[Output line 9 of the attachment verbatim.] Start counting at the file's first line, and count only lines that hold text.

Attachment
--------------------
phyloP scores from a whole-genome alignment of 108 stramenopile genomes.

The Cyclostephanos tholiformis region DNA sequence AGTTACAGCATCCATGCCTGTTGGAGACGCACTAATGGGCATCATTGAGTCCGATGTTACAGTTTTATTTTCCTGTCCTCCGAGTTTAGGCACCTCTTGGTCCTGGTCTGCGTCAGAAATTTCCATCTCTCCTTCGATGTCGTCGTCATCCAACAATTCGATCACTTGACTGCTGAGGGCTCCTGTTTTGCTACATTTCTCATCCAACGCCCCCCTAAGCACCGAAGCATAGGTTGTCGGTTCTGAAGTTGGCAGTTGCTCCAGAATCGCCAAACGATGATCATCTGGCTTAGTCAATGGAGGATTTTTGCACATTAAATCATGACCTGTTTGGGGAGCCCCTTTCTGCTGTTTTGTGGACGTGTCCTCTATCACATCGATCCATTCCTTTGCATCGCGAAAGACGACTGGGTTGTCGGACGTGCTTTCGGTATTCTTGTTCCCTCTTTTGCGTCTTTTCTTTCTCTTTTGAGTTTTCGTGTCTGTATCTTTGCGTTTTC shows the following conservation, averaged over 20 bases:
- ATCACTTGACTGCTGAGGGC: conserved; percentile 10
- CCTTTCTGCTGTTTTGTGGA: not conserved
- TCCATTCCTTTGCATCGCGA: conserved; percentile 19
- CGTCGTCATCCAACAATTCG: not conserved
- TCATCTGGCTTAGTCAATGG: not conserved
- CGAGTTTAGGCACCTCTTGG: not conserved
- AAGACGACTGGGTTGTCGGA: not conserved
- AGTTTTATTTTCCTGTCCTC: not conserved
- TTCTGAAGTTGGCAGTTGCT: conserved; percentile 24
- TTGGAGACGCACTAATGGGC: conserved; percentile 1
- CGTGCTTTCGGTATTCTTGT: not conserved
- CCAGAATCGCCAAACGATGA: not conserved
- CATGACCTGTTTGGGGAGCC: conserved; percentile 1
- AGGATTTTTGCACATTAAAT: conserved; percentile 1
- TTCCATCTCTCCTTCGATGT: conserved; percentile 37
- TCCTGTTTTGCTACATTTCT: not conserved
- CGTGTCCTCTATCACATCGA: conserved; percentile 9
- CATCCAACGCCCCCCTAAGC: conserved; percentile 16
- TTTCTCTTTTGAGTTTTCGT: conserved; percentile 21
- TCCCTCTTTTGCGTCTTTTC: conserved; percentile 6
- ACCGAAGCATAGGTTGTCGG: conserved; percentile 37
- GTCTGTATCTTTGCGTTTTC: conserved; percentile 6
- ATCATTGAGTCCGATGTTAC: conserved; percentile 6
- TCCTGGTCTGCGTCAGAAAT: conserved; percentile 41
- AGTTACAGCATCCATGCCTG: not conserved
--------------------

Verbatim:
- AAGACGACTGGGTTGTCGGA: not conserved